Performing a Staged Exchange Migration To Office 365 (Exchange Online) – (Part 6)

If you would like to read the other parts in this article series please go to:

Introduction

In part 5 of this multi-part articles series revolving around staged Exchange migrations to Office 365 or more precisely Exchange Online, we converted the on-premise mailbox for each of the migrated users to a mail user object followed by creating a new Outlook profile for these users. Lastly we will verified that users that have been migrated could connect to their Exchange Online mailbox using Outlook.

In this part 6 which is the last part in this article series, we will continue where we left off in part 5. First, we will talk about how to access an Exchange Online mailbox using other Exchange clients than the Outlook client. Then we will create an autodiscover DNS record that points to Exchange Online. Moreover, we will configure the MX record to point at Exchange Online so mail going to our SMTP domain are routed directly to Exchange Online instead of via the on-prem Exchange environment. Finally, we will talk about decommisioning on-premise Exchange servers.

Let’s get started…

Connecting Other Exchange Clients to an Exchange Online Mailbox

So in part 5, after we converted the mailbox-enabled users to mail-enabled users, I showed you how easy it is to create a new Outlook profile on a domain-joined client machine located on the internal network with the help of the Outlook Auto Account Setup feature.

But how do you access your mailbox using other Exchange clients?

Outlook Anywhere on non-domain joined machines
For non-domain joined clients, the process is similar to a domain-joined Outlook client, that is you can configure the profile using the Outlook Auto Account Setup feature. You just need to manually enter your email address (not necessary to use the tenantname.onmicrosoft.com one) and password.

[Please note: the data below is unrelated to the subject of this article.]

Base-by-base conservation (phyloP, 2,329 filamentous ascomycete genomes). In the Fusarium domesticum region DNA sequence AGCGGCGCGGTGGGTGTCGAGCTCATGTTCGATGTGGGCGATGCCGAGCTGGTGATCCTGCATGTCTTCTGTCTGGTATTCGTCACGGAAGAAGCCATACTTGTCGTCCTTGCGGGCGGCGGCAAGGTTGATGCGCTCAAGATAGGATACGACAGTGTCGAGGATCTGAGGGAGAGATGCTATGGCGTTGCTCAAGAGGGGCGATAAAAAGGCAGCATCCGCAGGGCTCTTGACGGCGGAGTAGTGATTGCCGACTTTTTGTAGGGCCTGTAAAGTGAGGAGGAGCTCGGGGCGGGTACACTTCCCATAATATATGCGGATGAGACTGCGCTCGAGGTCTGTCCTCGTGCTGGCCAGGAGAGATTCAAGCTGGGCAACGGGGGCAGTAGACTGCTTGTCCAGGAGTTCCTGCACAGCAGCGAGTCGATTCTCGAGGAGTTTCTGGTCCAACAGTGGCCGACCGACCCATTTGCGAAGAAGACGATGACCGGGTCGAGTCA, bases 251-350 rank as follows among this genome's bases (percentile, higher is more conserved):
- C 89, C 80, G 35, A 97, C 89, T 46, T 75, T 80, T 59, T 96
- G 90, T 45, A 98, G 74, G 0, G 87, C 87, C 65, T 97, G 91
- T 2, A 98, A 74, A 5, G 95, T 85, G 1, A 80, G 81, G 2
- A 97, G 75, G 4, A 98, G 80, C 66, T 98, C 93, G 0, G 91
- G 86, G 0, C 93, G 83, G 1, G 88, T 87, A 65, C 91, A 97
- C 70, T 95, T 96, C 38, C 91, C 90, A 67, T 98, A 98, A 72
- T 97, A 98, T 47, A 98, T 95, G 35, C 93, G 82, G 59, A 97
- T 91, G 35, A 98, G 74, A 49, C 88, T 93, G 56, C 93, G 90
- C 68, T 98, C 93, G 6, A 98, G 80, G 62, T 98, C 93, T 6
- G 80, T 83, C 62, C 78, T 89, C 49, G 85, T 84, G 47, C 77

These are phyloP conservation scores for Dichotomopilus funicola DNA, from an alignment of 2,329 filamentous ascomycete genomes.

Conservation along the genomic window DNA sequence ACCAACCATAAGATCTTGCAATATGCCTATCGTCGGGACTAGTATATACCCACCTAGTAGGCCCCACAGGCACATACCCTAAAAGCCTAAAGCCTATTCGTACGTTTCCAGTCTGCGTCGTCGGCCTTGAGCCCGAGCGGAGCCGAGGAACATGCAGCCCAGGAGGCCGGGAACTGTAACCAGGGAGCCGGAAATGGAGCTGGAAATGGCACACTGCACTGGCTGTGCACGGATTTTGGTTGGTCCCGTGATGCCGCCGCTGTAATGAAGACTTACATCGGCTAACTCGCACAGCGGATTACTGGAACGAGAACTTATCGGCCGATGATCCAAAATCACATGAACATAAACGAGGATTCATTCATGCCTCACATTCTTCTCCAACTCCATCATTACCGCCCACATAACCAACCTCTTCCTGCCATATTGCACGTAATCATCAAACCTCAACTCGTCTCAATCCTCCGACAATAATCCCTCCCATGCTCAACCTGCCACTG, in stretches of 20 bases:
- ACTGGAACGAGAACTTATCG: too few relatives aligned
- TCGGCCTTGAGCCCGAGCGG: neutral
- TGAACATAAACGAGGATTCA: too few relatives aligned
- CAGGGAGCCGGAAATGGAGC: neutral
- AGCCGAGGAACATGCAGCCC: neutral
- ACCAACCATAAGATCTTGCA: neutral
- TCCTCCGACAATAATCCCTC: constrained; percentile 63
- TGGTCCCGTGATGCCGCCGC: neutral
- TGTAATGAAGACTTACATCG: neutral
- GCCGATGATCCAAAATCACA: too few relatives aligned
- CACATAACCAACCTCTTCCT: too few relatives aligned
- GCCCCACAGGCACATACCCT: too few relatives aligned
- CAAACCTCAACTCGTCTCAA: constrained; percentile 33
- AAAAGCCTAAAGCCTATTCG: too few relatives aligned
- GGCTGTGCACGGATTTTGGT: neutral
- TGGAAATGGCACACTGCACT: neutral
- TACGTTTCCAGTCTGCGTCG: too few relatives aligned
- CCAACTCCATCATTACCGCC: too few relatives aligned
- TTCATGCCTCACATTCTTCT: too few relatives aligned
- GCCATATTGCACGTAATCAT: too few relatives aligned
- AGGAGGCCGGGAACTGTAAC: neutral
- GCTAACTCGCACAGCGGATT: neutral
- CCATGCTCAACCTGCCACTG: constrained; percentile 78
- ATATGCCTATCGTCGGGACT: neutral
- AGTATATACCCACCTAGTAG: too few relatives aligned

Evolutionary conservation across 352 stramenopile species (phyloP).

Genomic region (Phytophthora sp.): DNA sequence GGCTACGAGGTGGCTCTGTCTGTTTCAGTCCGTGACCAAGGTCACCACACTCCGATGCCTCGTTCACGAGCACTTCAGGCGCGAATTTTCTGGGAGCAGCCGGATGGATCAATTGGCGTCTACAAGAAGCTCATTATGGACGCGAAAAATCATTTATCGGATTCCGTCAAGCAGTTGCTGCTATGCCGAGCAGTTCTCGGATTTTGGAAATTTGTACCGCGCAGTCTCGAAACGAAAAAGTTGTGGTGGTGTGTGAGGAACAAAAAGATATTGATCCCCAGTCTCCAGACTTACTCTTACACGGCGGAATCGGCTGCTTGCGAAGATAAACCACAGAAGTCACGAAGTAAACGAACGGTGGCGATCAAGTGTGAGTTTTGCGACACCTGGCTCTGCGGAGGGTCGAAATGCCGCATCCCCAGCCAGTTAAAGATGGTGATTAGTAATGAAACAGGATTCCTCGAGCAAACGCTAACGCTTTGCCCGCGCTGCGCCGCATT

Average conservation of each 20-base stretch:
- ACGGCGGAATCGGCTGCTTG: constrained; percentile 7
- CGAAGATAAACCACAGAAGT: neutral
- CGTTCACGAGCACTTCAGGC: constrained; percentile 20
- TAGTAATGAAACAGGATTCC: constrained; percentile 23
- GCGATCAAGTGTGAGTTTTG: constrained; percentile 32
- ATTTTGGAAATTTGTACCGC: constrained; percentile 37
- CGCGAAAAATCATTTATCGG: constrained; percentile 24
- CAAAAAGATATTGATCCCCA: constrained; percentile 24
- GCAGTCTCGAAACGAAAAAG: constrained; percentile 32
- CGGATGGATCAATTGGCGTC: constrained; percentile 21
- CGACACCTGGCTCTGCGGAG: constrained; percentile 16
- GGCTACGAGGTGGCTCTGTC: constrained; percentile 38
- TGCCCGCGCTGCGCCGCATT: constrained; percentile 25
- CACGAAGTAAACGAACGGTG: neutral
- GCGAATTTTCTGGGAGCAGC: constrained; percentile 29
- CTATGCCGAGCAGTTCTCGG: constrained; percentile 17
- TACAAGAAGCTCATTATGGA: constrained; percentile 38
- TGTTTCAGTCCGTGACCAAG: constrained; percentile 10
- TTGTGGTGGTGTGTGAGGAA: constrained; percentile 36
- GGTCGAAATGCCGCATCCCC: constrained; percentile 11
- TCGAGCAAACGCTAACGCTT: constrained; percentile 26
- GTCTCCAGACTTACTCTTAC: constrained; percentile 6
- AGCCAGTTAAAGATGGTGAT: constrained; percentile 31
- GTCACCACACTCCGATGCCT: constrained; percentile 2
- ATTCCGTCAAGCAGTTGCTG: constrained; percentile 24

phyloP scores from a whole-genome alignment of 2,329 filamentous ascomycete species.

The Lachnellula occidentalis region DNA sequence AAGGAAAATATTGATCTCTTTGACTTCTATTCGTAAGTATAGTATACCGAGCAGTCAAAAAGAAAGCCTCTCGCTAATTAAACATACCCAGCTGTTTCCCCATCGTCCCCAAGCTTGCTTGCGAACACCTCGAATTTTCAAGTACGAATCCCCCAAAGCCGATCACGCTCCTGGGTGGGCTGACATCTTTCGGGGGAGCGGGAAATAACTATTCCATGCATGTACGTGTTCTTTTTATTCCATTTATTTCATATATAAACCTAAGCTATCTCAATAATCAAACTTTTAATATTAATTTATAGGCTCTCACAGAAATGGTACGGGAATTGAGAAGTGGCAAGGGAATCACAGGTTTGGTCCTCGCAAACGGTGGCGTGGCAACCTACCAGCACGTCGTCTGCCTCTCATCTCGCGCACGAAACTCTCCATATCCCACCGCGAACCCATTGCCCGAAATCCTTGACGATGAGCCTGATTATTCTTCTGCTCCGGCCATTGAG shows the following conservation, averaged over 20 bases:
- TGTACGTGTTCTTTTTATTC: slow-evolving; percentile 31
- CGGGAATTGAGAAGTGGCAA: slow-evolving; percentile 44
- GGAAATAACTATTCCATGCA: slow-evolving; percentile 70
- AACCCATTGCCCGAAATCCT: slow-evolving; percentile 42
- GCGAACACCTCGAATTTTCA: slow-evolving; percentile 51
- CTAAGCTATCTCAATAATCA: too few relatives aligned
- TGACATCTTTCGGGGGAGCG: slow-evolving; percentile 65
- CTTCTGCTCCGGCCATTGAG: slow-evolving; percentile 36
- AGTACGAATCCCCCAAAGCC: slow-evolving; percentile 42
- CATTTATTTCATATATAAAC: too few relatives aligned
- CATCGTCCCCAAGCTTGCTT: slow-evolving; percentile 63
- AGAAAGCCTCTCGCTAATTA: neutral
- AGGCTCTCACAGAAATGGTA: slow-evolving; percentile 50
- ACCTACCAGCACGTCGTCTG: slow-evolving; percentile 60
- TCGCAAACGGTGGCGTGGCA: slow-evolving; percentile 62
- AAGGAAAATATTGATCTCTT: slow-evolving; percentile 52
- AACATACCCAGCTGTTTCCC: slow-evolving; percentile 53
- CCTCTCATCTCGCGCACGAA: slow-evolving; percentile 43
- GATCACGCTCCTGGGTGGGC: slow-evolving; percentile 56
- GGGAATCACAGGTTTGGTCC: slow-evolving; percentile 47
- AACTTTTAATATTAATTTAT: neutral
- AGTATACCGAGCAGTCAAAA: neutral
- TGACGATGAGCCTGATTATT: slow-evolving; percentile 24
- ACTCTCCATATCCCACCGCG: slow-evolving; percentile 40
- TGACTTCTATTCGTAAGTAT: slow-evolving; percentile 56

Figure 1:
Configure Outlook profile on non-domain joined machine

Outlook Web App (OWA)
There are two methods you can use to access your mailbox using OWA. The first one is to go to the Office 365 Portal (either via the shortcut put on a machine when the Office 365 desktop app is installed or by opening a browser and type: http://portal.microsoftonline.com). From the Portal, click the Outlook link.


Figure 2:
Accessing OWA via the Office 365 Portal

The other method is to open a browser and type “http://mail.office365.com” which takes you directly to your inbox.


Figure 3:
Accessing OWA directly using mail.office365.com

Exchange ActiveSync (EAS)
If you have a newer mobile device that supports autodiscover, you can simply enter your email address (not necessary to use the tenantname.onmicrosoft.com one) and password and the device will setup an EAS device partnership and start applying any EAS policies and then synchronize the content of the Exchange Online mailbox. This works similar to when you configure an Outlook client using the Auto Account Setup functionality.

If the device doesn’t support autodiscover or you, for some other reason, want to configure an EAS profile manually, you can enter “m.outlook.com” in the Exchange server name field.

Outlook for Mac
When using Outlook for Mac, you need to enter the email address and username (domain)


Figure 4:
Connecting to Exchange Online mailbox using Outlook for Mac

When you click “Add Account” you will, while the profile is configured, receive the following redirect warning which you can safely allow.


Figure 5: Redirection warning in Outlook for Mac

Since Outlook for Mac uses the Exchange Web Services (EWS) service to connect to Exchange, the server name field will differ a little from what you see in Outlook for PCs.


Figure 6:
Outlook for Mac uses EWS to connect to Exchange

POP & IMAP-based Email Clients
For organizations that still need to support legacy protocols such as POP and IMAP, the good thing is that both of these are fully supported with Office 365. The server name you need to use when you set up a POP or IMAP account are different based on where the user’s mailbox is stored in Office 365. But fear not, it’s very simple for the user to find the server name he needs to use. This can be done by logging into the mailbox using OWA and from there going to the “Options” page.


Figure 7:
Option page in OWA